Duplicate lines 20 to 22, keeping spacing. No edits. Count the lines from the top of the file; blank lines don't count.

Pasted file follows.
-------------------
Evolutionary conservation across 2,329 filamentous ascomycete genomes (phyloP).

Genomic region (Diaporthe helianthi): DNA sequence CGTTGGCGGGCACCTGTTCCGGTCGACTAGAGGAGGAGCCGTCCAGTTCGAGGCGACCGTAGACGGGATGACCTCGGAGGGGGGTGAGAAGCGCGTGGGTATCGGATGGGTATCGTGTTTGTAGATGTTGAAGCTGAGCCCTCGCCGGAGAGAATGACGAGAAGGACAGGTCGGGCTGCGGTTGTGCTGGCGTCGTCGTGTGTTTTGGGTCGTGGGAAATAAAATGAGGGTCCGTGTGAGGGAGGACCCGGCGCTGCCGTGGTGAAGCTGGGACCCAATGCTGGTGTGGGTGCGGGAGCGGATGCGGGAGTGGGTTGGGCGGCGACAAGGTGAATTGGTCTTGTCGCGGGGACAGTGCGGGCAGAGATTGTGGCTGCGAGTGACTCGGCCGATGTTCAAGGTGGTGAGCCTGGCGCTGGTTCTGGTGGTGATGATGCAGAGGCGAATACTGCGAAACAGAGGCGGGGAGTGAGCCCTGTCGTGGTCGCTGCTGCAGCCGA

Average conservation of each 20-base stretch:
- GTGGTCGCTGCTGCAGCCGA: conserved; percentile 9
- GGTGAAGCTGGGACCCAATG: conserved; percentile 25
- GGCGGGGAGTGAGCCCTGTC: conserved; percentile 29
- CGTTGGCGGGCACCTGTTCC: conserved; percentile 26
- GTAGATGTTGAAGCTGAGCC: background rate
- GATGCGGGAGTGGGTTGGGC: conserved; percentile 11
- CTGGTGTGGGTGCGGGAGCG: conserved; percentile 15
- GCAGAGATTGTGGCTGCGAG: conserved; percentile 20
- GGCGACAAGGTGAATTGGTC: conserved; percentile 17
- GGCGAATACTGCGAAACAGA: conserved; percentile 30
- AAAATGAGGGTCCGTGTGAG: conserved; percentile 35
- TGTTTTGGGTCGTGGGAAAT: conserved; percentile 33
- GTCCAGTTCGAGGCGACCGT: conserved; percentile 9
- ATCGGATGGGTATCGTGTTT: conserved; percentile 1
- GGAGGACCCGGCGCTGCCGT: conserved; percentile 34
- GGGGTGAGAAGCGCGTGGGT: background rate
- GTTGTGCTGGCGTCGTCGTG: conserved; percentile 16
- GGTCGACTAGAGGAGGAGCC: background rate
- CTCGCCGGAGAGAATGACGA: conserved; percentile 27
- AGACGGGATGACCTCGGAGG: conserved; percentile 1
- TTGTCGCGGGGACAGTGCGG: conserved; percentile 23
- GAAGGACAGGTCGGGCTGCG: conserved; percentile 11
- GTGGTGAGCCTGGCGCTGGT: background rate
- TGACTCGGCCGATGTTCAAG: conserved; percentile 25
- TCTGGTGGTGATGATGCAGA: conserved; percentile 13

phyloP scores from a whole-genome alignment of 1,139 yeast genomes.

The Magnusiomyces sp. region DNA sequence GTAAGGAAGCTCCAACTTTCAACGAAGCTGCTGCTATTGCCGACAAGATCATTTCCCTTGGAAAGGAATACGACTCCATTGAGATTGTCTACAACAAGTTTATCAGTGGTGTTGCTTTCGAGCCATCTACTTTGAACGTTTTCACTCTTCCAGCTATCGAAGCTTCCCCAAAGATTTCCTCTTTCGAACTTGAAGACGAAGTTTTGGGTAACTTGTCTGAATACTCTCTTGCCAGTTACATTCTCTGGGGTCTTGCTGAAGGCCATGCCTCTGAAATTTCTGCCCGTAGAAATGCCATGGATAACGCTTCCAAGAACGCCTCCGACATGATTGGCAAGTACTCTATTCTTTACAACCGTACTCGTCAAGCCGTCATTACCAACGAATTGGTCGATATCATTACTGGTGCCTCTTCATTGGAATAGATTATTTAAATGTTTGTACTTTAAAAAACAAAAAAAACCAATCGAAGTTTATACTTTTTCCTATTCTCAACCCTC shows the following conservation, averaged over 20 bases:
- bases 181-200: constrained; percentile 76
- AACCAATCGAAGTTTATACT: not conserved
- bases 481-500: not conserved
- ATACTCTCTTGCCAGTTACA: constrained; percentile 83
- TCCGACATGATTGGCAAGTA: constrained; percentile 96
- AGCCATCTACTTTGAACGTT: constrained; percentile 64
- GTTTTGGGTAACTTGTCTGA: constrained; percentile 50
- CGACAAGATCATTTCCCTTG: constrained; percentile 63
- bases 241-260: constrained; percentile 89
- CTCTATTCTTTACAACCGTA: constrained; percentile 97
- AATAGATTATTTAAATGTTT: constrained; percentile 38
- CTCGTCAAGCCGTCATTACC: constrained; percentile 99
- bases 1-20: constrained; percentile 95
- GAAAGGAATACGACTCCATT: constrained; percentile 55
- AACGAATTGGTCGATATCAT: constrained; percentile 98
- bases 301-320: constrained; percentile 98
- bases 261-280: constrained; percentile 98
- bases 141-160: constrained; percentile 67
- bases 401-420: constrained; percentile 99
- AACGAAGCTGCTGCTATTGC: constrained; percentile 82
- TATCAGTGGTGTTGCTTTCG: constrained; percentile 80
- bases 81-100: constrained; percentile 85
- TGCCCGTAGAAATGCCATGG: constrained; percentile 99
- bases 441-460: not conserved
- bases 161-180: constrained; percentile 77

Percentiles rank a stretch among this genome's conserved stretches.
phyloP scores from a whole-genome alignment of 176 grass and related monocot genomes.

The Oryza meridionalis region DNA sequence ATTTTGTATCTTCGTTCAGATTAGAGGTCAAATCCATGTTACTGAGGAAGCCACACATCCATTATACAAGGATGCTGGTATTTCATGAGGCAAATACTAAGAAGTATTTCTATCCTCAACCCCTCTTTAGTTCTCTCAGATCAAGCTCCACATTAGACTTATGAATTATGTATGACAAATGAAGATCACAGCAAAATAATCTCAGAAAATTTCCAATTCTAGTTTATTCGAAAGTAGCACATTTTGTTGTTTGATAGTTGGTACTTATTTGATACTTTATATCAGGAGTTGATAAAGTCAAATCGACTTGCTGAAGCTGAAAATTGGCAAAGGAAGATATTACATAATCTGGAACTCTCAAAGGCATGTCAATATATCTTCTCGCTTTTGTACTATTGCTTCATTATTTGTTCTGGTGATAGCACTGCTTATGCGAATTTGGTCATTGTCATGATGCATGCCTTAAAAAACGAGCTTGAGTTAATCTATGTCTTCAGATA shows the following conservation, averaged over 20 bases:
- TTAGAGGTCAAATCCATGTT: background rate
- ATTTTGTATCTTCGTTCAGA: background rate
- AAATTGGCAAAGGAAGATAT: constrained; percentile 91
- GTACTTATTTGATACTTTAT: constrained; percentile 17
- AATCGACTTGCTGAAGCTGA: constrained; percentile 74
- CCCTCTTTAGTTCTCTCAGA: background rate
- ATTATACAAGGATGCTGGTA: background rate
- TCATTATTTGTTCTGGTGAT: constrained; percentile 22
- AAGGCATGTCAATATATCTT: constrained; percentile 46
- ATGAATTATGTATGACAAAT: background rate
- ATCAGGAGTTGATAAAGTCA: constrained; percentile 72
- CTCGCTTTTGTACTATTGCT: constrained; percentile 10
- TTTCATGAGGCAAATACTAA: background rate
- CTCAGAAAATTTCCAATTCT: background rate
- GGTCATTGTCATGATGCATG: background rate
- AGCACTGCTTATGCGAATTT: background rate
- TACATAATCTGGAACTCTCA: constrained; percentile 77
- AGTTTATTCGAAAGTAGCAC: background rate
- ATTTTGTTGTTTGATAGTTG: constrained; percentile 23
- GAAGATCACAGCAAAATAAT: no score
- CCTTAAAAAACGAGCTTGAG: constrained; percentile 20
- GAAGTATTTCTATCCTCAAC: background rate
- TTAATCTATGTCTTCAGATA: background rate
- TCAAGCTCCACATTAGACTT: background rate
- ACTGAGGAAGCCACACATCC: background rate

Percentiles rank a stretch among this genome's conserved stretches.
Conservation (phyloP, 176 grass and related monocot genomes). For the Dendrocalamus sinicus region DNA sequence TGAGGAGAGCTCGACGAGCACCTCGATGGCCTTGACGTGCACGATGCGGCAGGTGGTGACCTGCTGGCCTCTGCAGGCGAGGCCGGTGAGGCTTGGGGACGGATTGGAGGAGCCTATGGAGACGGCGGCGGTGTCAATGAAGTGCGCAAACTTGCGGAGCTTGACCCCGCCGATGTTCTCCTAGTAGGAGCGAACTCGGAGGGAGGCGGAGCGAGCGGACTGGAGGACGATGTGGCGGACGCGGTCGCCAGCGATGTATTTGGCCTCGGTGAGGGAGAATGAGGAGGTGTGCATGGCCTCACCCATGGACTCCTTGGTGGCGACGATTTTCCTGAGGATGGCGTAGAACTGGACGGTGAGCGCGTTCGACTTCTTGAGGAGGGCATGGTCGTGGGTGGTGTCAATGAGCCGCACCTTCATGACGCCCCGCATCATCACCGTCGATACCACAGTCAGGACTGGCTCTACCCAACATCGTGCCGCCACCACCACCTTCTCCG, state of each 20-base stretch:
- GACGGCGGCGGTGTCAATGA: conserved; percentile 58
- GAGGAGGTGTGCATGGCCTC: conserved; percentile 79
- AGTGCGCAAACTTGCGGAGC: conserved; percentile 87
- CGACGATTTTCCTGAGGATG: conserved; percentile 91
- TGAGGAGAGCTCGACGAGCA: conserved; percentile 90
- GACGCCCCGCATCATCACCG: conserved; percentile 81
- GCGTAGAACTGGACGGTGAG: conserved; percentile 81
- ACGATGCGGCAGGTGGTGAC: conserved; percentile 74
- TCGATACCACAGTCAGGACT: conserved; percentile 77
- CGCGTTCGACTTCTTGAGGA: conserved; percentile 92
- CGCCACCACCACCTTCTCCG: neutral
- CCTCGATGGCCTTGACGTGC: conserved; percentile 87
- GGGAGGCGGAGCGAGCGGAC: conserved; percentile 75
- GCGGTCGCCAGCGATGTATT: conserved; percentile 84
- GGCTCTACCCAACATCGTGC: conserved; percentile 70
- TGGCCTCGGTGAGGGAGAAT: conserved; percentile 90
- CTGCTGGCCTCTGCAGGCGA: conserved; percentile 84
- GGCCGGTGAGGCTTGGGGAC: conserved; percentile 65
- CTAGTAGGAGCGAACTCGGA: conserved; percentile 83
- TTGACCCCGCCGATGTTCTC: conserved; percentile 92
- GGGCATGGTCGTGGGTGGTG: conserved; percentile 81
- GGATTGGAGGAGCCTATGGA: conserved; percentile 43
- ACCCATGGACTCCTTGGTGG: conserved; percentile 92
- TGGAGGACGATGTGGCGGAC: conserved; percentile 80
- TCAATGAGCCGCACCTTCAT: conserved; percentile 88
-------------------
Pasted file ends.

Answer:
- GTTGTGCTGGCGTCGTCGTG: conserved; percentile 16
- GGTCGACTAGAGGAGGAGCC: background rate
- CTCGCCGGAGAGAATGACGA: conserved; percentile 27